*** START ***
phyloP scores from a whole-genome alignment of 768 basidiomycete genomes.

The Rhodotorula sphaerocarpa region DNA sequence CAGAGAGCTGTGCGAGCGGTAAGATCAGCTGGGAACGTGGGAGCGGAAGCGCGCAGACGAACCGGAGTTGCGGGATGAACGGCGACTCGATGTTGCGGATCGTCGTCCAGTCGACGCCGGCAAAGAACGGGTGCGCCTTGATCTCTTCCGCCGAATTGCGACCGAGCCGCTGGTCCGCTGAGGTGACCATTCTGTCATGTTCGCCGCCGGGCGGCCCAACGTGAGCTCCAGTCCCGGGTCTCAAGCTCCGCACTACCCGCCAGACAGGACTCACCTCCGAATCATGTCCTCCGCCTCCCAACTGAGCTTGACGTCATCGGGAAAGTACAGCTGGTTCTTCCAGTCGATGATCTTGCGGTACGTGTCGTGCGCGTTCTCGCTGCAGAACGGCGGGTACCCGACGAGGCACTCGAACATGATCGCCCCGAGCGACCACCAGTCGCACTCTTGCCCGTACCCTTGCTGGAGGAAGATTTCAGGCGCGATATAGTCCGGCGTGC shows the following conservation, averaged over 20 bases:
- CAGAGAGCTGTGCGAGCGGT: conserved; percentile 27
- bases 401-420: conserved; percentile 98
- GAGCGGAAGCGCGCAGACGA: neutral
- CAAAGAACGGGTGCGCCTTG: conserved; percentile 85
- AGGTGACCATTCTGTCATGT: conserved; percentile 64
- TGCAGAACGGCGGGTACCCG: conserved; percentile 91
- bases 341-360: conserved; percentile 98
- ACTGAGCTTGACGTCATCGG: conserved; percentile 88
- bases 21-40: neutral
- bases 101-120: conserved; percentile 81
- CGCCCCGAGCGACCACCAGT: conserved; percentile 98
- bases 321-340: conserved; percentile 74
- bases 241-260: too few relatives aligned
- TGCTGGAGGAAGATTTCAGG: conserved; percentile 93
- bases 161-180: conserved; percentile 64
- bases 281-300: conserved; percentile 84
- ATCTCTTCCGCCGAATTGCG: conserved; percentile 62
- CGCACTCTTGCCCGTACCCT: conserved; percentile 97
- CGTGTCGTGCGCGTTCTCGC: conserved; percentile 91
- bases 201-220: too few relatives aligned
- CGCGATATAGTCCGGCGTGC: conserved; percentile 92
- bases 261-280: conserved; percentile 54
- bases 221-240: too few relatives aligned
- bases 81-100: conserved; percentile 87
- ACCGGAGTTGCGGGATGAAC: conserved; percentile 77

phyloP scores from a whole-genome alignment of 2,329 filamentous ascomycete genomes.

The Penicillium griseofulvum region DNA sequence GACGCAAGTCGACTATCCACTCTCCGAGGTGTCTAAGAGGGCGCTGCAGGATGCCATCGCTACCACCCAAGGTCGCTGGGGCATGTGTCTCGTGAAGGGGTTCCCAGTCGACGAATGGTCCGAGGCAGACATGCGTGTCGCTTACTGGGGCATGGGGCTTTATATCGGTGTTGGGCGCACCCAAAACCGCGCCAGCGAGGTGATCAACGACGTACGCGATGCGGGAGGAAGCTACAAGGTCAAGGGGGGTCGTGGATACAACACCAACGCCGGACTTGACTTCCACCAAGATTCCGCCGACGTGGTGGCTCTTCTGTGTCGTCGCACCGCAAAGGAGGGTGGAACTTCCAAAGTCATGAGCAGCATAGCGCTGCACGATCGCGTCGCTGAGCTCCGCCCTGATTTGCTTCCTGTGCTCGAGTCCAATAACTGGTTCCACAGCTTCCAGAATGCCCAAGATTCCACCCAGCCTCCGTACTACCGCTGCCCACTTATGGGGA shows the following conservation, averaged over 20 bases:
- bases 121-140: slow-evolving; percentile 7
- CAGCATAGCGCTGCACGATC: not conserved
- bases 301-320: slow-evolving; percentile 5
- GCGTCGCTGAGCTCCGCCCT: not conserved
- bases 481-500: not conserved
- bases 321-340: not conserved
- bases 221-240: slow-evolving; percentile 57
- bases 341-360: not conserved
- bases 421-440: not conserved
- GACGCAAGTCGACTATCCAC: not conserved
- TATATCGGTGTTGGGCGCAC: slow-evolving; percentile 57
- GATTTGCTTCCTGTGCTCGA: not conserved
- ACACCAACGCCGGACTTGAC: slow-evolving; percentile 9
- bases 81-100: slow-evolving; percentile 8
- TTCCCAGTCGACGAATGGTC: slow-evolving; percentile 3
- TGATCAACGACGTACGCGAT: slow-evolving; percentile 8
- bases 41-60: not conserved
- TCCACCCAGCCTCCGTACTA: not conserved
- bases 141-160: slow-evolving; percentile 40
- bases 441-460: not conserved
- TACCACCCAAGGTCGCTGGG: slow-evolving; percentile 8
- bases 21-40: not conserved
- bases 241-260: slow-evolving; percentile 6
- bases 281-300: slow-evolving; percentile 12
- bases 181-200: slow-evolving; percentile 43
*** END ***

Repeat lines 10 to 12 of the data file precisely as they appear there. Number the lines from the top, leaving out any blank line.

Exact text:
- ACTGAGCTTGACGTCATCGG: conserved; percentile 88
- bases 21-40: neutral
- bases 101-120: conserved; percentile 81